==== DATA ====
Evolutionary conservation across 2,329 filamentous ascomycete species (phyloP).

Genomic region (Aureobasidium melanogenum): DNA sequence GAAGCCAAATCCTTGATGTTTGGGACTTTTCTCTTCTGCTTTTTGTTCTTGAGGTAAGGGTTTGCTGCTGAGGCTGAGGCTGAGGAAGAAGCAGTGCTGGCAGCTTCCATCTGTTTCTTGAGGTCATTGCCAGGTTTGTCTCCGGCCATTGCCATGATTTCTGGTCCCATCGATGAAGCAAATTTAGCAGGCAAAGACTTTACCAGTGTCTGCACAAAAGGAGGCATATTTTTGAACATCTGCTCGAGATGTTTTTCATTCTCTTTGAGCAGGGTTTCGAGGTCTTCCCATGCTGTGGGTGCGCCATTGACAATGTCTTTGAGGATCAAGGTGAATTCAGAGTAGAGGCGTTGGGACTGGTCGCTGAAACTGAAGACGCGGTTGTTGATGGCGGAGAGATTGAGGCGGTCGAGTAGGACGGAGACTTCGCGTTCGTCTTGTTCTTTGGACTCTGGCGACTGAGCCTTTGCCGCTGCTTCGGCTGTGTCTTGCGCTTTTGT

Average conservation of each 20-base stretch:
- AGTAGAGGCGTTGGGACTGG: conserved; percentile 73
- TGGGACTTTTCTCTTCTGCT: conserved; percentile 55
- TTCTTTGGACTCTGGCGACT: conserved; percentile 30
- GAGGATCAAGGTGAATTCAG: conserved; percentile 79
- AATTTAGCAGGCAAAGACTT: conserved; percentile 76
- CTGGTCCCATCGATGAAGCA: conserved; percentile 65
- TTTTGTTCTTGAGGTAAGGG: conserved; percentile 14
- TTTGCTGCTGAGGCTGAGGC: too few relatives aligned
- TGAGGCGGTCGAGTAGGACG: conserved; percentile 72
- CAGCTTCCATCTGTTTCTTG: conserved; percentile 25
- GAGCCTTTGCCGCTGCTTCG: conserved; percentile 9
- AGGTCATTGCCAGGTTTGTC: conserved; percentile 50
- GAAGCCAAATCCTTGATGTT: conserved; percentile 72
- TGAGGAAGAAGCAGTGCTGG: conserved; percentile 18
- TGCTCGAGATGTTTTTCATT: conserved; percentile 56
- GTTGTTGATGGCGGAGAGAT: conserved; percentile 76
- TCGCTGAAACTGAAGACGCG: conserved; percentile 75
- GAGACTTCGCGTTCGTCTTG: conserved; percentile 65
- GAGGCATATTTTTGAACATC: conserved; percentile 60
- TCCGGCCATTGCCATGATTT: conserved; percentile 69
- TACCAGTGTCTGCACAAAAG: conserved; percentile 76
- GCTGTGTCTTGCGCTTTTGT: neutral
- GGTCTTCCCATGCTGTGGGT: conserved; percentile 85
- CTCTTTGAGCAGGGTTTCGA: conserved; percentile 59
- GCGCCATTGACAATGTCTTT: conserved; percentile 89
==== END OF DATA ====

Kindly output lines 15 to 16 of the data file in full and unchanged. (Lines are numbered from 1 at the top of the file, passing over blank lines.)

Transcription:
- AGGTCATTGCCAGGTTTGTC: conserved; percentile 50
- GAAGCCAAATCCTTGATGTT: conserved; percentile 72